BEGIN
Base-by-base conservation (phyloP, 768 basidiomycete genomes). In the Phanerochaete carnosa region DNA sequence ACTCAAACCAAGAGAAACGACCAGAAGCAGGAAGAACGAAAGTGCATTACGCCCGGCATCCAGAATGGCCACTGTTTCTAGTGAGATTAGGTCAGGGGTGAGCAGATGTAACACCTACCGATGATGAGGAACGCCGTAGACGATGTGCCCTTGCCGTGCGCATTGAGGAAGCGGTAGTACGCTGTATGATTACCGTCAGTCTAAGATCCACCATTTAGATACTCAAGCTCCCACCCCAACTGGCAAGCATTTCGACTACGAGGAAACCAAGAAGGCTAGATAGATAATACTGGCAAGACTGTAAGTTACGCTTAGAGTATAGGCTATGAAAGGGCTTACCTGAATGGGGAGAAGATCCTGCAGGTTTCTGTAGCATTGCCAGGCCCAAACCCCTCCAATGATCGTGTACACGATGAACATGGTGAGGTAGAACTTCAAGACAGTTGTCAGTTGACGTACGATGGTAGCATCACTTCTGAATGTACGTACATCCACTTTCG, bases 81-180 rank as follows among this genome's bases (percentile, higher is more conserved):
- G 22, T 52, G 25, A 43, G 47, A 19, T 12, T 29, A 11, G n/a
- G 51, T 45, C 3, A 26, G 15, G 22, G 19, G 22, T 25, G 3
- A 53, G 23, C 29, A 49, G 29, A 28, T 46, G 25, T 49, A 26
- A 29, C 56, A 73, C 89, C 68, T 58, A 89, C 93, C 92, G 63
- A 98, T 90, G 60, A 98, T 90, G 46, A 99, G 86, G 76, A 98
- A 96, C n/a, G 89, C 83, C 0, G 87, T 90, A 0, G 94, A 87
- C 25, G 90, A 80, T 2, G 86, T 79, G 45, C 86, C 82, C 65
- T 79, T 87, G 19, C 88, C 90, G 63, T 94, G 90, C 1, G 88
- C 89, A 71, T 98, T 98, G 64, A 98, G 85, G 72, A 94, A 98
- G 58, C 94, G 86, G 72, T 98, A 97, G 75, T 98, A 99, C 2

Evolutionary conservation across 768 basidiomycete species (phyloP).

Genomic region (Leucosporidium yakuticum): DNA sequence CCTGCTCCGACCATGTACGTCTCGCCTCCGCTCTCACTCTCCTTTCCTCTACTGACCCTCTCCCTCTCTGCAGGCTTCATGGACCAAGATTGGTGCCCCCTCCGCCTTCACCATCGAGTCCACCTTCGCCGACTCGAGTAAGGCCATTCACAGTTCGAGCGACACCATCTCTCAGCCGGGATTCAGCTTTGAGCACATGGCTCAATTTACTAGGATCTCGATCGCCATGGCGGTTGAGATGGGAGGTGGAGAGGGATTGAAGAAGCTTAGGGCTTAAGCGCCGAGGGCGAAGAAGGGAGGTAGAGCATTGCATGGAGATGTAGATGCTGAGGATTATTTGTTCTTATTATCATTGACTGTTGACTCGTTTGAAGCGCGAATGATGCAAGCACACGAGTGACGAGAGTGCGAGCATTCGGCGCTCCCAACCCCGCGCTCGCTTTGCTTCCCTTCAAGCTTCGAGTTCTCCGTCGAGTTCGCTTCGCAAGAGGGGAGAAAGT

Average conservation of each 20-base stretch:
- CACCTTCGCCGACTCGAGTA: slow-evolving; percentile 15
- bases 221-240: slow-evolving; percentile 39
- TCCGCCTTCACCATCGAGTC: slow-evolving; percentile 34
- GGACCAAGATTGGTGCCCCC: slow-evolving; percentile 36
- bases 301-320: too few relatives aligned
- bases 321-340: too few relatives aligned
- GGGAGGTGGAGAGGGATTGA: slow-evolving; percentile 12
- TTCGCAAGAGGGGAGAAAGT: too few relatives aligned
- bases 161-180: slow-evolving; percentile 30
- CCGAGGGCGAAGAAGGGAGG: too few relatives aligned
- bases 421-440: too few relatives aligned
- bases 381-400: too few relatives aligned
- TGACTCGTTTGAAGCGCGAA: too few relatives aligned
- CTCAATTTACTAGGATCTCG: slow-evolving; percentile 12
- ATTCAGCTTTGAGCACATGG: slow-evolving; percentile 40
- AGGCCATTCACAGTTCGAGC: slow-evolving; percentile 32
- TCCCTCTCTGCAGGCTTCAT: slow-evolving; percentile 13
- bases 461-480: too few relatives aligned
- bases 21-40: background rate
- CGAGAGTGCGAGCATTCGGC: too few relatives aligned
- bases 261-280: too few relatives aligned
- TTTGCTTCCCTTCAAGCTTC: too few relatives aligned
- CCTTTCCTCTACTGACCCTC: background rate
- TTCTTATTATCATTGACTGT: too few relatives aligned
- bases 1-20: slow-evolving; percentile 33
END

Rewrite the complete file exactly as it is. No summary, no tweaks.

Base-by-base conservation (phyloP, 768 basidiomycete genomes). In the Phanerochaete carnosa region DNA sequence ACTCAAACCAAGAGAAACGACCAGAAGCAGGAAGAACGAAAGTGCATTACGCCCGGCATCCAGAATGGCCACTGTTTCTAGTGAGATTAGGTCAGGGGTGAGCAGATGTAACACCTACCGATGATGAGGAACGCCGTAGACGATGTGCCCTTGCCGTGCGCATTGAGGAAGCGGTAGTACGCTGTATGATTACCGTCAGTCTAAGATCCACCATTTAGATACTCAAGCTCCCACCCCAACTGGCAAGCATTTCGACTACGAGGAAACCAAGAAGGCTAGATAGATAATACTGGCAAGACTGTAAGTTACGCTTAGAGTATAGGCTATGAAAGGGCTTACCTGAATGGGGAGAAGATCCTGCAGGTTTCTGTAGCATTGCCAGGCCCAAACCCCTCCAATGATCGTGTACACGATGAACATGGTGAGGTAGAACTTCAAGACAGTTGTCAGTTGACGTACGATGGTAGCATCACTTCTGAATGTACGTACATCCACTTTCG, bases 81-180 rank as follows among this genome's bases (percentile, higher is more conserved):
- G 22, T 52, G 25, A 43, G 47, A 19, T 12, T 29, A 11, G n/a
- G 51, T 45, C 3, A 26, G 15, G 22, G 19, G 22, T 25, G 3
- A 53, G 23, C 29, A 49, G 29, A 28, T 46, G 25, T 49, A 26
- A 29, C 56, A 73, C 89, C 68, T 58, A 89, C 93, C 92, G 63
- A 98, T 90, G 60, A 98, T 90, G 46, A 99, G 86, G 76, A 98
- A 96, C n/a, G 89, C 83, C 0, G 87, T 90, A 0, G 94, A 87
- C 25, G 90, A 80, T 2, G 86, T 79, G 45, C 86, C 82, C 65
- T 79, T 87, G 19, C 88, C 90, G 63, T 94, G 90, C 1, G 88
- C 89, A 71, T 98, T 98, G 64, A 98, G 85, G 72, A 94, A 98
- G 58, C 94, G 86, G 72, T 98, A 97, G 75, T 98, A 99, C 2

Evolutionary conservation across 768 basidiomycete species (phyloP).

Genomic region (Leucosporidium yakuticum): DNA sequence CCTGCTCCGACCATGTACGTCTCGCCTCCGCTCTCACTCTCCTTTCCTCTACTGACCCTCTCCCTCTCTGCAGGCTTCATGGACCAAGATTGGTGCCCCCTCCGCCTTCACCATCGAGTCCACCTTCGCCGACTCGAGTAAGGCCATTCACAGTTCGAGCGACACCATCTCTCAGCCGGGATTCAGCTTTGAGCACATGGCTCAATTTACTAGGATCTCGATCGCCATGGCGGTTGAGATGGGAGGTGGAGAGGGATTGAAGAAGCTTAGGGCTTAAGCGCCGAGGGCGAAGAAGGGAGGTAGAGCATTGCATGGAGATGTAGATGCTGAGGATTATTTGTTCTTATTATCATTGACTGTTGACTCGTTTGAAGCGCGAATGATGCAAGCACACGAGTGACGAGAGTGCGAGCATTCGGCGCTCCCAACCCCGCGCTCGCTTTGCTTCCCTTCAAGCTTCGAGTTCTCCGTCGAGTTCGCTTCGCAAGAGGGGAGAAAGT

Average conservation of each 20-base stretch:
- CACCTTCGCCGACTCGAGTA: slow-evolving; percentile 15
- bases 221-240: slow-evolving; percentile 39
- TCCGCCTTCACCATCGAGTC: slow-evolving; percentile 34
- GGACCAAGATTGGTGCCCCC: slow-evolving; percentile 36
- bases 301-320: too few relatives aligned
- bases 321-340: too few relatives aligned
- GGGAGGTGGAGAGGGATTGA: slow-evolving; percentile 12
- TTCGCAAGAGGGGAGAAAGT: too few relatives aligned
- bases 161-180: slow-evolving; percentile 30
- CCGAGGGCGAAGAAGGGAGG: too few relatives aligned
- bases 421-440: too few relatives aligned
- bases 381-400: too few relatives aligned
- TGACTCGTTTGAAGCGCGAA: too few relatives aligned
- CTCAATTTACTAGGATCTCG: slow-evolving; percentile 12
- ATTCAGCTTTGAGCACATGG: slow-evolving; percentile 40
- AGGCCATTCACAGTTCGAGC: slow-evolving; percentile 32
- TCCCTCTCTGCAGGCTTCAT: slow-evolving; percentile 13
- bases 461-480: too few relatives aligned
- bases 21-40: background rate
- CGAGAGTGCGAGCATTCGGC: too few relatives aligned
- bases 261-280: too few relatives aligned
- TTTGCTTCCCTTCAAGCTTC: too few relatives aligned
- CCTTTCCTCTACTGACCCTC: background rate
- TTCTTATTATCATTGACTGT: too few relatives aligned
- bases 1-20: slow-evolving; percentile 33